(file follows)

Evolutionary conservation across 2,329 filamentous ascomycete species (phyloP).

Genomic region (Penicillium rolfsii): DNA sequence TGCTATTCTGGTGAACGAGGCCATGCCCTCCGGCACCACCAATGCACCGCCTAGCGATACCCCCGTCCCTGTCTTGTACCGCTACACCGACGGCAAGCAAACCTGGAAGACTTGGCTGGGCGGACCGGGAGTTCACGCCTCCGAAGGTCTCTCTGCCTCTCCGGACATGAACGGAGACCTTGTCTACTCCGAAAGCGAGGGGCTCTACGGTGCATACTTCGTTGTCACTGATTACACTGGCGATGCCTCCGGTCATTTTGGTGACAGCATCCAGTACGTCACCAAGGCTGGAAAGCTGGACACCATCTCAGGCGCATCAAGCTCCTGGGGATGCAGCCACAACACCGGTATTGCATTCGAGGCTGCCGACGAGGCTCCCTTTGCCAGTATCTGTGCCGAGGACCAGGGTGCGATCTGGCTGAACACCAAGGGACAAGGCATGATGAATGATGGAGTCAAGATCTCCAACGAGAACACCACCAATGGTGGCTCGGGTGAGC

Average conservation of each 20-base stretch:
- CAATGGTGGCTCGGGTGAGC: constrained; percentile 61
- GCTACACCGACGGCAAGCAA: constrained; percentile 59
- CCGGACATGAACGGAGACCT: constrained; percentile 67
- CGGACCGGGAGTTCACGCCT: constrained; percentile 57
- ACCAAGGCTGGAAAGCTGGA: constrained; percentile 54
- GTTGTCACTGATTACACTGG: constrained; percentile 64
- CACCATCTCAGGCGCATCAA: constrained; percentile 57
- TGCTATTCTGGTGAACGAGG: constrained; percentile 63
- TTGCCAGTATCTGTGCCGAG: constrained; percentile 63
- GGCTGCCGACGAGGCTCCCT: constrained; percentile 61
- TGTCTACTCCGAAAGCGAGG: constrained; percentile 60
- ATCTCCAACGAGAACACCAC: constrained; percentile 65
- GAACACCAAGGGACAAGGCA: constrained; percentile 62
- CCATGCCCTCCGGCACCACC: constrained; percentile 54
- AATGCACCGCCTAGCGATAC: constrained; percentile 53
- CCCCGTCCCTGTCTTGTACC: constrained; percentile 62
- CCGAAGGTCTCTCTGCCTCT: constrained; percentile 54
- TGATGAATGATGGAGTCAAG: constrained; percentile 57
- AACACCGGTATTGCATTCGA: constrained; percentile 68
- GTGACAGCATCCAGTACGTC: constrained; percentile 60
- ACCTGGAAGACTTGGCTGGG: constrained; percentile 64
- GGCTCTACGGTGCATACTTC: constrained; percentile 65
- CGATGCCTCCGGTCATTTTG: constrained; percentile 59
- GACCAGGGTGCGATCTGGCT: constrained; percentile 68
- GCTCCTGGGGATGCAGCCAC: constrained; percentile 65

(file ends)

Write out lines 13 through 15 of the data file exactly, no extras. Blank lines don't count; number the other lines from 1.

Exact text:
- GGCTGCCGACGAGGCTCCCT: constrained; percentile 61
- TGTCTACTCCGAAAGCGAGG: constrained; percentile 60
- ATCTCCAACGAGAACACCAC: constrained; percentile 65